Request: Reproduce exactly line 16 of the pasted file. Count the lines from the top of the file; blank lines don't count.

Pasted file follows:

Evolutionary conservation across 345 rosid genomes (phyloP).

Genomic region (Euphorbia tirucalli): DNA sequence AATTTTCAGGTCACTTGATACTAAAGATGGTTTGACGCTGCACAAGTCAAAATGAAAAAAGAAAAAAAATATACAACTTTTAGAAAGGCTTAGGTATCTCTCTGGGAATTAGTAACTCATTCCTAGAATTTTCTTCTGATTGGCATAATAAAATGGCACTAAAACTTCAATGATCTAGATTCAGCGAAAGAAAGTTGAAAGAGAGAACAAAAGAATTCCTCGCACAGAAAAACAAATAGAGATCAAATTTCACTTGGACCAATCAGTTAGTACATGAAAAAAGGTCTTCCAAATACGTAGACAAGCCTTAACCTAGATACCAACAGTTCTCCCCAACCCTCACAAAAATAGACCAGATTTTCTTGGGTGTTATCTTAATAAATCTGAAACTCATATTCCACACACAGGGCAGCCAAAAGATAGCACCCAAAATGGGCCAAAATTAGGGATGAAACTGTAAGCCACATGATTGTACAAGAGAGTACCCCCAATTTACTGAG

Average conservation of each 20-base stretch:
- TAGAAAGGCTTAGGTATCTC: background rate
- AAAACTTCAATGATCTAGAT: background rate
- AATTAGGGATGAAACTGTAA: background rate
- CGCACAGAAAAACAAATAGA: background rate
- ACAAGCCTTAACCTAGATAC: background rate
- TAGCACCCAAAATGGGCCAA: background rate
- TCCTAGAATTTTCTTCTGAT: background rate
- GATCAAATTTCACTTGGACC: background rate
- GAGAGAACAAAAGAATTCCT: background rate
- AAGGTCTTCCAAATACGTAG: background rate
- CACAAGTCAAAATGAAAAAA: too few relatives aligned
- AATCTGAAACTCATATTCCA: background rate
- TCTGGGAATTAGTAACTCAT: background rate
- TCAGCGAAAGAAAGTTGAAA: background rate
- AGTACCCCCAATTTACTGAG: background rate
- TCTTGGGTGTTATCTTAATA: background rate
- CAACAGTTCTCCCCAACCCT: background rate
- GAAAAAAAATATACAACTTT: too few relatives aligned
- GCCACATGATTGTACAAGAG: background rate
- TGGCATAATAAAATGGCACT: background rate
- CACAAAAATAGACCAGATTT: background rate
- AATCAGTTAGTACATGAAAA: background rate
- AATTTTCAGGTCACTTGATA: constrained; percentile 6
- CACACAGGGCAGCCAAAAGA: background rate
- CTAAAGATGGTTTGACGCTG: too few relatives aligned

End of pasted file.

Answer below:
- TCTGGGAATTAGTAACTCAT: background rate